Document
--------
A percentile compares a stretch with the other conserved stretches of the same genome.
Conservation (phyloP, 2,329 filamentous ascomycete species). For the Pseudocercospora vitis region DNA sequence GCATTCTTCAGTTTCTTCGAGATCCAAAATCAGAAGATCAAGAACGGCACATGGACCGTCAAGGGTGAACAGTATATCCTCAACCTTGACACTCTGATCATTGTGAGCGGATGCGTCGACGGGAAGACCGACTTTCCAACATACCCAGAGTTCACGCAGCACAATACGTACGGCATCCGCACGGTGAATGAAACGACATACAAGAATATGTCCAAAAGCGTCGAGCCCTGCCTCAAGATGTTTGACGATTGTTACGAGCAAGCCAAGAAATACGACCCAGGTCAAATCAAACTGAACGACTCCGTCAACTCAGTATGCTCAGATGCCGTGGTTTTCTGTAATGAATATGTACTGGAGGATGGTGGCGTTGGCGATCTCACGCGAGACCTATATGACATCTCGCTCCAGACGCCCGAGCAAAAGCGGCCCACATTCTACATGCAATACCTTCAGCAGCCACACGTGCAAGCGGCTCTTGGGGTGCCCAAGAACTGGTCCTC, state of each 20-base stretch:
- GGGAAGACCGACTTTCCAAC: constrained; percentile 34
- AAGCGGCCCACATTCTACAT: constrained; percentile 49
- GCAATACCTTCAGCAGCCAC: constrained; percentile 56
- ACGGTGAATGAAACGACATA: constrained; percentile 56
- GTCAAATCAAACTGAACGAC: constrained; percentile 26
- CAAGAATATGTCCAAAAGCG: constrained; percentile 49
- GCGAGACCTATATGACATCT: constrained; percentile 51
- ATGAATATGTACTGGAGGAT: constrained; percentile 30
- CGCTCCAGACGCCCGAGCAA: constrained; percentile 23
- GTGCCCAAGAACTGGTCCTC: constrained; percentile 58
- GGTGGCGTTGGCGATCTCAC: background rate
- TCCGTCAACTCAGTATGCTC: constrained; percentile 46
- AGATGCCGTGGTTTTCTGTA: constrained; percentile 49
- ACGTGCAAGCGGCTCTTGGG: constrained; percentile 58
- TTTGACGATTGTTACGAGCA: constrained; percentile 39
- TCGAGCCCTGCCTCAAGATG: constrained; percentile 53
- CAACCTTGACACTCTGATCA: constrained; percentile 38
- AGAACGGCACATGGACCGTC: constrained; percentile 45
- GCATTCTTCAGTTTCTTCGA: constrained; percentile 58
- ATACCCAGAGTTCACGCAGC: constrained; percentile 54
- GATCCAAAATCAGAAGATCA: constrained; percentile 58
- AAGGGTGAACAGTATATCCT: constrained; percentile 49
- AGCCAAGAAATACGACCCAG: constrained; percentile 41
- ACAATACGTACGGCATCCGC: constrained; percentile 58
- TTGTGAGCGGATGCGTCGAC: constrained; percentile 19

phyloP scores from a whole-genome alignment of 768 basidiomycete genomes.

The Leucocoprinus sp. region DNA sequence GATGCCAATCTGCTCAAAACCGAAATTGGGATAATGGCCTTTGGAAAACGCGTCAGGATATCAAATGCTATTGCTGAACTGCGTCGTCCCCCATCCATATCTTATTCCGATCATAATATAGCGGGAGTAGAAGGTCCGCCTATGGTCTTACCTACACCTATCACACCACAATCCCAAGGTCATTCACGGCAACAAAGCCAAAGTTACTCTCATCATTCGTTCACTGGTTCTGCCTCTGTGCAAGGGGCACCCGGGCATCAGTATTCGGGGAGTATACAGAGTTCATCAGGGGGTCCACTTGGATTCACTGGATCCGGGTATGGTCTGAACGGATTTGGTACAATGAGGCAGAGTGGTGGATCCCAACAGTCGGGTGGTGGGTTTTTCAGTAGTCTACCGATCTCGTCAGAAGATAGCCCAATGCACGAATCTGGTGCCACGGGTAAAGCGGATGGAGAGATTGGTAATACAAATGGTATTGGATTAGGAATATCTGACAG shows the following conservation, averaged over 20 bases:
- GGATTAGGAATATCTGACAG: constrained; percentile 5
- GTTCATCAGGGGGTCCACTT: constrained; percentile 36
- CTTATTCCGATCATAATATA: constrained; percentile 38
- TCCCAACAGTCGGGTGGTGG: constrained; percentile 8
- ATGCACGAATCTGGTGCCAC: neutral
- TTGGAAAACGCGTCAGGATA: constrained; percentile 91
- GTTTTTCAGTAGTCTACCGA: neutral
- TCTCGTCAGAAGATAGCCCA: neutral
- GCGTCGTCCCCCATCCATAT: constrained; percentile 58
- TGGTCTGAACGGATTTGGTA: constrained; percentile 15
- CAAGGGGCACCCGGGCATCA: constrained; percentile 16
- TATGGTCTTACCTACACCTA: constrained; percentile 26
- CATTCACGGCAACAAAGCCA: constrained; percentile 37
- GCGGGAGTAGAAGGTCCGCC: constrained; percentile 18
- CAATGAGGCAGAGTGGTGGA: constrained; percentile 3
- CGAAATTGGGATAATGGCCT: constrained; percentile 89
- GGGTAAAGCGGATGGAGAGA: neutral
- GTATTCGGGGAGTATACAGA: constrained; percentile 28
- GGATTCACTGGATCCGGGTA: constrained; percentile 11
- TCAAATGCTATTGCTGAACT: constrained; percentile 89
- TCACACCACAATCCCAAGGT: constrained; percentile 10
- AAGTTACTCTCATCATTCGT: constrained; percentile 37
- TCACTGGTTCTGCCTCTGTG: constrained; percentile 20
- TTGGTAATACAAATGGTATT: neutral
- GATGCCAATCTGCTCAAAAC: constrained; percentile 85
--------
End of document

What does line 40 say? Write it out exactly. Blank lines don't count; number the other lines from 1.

- CAAGGGGCACCCGGGCATCA: constrained; percentile 16